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  • Me Here

    Richard said: "I have not noticed any page faults when running dsm. Actually, I don't think I have encountered a page fault in years so I don't even remember how it presents. (something vague deep in the brainbox but I cant get hold of it)."

    Page faults aren't something you will notice unless you go looking for them and have the diagnostic tools to examine them. The aren't errors per se, but rather a normal (but time consuming) part of normal operating system (OS) virtual memory(VM) operations.

    They are hardware exceptions that occur when a process (program) attempts to access a page (4kb) of memory that has been allocated to the process, but not yet committed.

    Simplistically, when a process requests a large chunk of memory from the OS, it can choose to have that memory allocated (address space reserved) and commited (actually backed by physical memory); but that reduces the memory available for allocation to other processes; and it may never get around to using it all.

    Instead, it can choose to allocate a large amount of memory, but NOT commit it, in which case, the virtual memory allocated will not immediately be backed by physical memory. What then happens is when the process tries to access a new page of allocated but uncommited memory, a page fault occurs, the process is suspended from running until the OS finds and commits a page of physical page to back the virtual address page being accessed. The process then resumes.

    This is a great strategy as it allows many process to overcommit memory without actually running out of physical memory. The problem is, that each page fault is very costly in terms of time. The program attempts to write to a few bytes of the new page, and instead of taking a few microseconds, it takes many milliseconds. 1000 times slower.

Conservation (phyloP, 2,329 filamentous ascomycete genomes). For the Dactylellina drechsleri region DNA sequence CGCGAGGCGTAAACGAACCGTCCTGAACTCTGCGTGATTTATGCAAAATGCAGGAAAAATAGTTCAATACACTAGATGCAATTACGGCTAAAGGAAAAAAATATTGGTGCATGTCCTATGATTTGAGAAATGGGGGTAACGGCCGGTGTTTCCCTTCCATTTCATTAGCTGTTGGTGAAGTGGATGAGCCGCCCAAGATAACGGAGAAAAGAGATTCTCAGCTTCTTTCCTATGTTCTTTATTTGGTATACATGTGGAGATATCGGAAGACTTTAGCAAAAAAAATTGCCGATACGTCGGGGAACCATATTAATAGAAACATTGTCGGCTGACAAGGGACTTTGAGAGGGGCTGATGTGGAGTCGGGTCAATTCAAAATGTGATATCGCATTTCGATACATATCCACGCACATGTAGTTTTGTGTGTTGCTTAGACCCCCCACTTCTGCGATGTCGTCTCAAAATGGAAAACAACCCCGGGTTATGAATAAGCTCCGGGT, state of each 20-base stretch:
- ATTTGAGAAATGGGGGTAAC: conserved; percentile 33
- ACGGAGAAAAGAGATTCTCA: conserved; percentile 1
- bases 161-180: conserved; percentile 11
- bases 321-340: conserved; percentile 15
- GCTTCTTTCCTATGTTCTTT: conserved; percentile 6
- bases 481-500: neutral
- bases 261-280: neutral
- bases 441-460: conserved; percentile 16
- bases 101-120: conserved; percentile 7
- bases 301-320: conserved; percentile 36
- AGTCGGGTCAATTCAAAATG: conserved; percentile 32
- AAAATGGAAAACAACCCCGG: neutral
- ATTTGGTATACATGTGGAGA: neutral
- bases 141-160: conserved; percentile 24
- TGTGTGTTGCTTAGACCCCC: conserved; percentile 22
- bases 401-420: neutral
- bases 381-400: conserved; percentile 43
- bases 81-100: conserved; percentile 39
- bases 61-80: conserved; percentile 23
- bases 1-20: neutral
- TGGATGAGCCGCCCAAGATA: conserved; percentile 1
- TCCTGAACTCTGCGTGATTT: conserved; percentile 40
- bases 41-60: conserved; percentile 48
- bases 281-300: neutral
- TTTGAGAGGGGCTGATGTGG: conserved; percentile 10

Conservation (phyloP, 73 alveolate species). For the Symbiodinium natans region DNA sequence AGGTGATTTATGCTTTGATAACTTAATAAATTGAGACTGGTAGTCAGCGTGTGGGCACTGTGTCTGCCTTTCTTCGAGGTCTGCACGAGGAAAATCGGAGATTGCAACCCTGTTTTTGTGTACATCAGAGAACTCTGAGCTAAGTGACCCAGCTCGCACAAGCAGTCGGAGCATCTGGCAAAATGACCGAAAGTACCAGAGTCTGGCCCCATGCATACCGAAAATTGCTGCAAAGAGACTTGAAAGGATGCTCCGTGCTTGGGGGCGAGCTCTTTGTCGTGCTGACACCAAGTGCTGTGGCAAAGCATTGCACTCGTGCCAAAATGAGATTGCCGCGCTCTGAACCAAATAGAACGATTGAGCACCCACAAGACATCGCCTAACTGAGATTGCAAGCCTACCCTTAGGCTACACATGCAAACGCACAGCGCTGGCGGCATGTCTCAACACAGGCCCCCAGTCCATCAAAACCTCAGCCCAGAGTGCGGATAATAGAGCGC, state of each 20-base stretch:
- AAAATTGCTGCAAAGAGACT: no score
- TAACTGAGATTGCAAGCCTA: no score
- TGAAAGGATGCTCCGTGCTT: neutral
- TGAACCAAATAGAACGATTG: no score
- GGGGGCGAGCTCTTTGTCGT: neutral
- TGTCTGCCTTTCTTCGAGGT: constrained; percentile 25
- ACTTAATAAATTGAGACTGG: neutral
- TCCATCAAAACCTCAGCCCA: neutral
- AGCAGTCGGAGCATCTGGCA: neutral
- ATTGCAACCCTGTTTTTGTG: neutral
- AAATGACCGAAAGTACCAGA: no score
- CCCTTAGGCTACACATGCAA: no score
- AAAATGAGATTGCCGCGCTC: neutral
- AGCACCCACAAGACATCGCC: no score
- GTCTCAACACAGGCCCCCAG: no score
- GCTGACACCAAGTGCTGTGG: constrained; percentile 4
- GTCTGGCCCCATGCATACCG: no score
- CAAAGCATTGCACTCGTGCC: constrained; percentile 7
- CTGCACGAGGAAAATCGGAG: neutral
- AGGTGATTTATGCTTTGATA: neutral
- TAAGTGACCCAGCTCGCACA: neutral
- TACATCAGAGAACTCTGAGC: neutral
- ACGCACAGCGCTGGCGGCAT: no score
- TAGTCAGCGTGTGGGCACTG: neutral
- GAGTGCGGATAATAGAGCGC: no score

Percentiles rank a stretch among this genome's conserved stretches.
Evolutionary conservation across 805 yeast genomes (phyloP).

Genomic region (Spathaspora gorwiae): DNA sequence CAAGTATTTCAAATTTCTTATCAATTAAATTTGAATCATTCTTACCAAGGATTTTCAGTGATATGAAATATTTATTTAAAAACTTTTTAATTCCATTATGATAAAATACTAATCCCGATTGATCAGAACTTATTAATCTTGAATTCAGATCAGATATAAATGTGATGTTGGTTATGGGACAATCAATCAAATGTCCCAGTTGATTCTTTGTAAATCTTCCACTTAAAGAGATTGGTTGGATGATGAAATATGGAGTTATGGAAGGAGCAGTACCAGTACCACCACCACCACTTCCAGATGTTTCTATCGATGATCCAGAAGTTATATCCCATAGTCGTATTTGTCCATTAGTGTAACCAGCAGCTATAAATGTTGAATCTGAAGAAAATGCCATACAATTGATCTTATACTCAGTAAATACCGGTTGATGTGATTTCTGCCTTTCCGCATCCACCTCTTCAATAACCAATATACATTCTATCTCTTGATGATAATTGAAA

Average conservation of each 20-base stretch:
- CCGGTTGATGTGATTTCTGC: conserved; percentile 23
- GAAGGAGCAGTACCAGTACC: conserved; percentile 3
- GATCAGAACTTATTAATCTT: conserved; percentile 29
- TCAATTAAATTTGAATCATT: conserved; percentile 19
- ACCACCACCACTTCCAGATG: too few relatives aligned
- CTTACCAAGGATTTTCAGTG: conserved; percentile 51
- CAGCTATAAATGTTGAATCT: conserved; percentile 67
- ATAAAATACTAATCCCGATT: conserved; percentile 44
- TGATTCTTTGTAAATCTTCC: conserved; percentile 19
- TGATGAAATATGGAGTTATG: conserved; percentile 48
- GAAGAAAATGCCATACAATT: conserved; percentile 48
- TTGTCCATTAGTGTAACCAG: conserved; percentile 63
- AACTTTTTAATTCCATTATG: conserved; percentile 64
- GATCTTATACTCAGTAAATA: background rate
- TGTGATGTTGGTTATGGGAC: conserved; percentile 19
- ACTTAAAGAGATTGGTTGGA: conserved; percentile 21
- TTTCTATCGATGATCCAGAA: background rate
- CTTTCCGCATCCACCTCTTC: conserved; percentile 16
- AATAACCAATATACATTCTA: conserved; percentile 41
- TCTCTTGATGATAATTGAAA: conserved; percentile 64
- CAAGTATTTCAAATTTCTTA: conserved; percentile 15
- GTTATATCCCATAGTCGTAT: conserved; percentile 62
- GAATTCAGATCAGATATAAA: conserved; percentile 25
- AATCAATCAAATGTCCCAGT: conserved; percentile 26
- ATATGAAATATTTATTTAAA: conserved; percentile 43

The problem with the MS standard C++ allocator, is that whilst it may request new memory from the OS in chunk of several megabytes, it only alocates that memory, and relies on page faults to perform the commits as the memory is accessed. This is good for letting many programs run concurrently, but requires a page fault for every 4kb of memory the progrqam expands into. Which is very costly in terms of performance.

    Many better (faster) memory allocator exist. They all tend to use strategies that commit memory in chunks larger than 4kb. Example, they may start out commiting 64kb each time a page fault occurs. thus reducing the number of page faults (and the costly pauses to the programs execution) to 1/16th. The better ones keep a record of the time between consectuive page faults, and when the program is performing operation that are commiting a lot of memory -- think DSM performing Move Pattern followed by a Combine of the replicated elements -- then it recognises this quickly and starts increasing (often doubling) the size of the chunks commited at each page fault.

    By way of example, this is a new instance of DSM with a new Deisgn started and a short 8mm, repeating section of rebar pasted into that design on the left, and the current performance statics for that process on the right: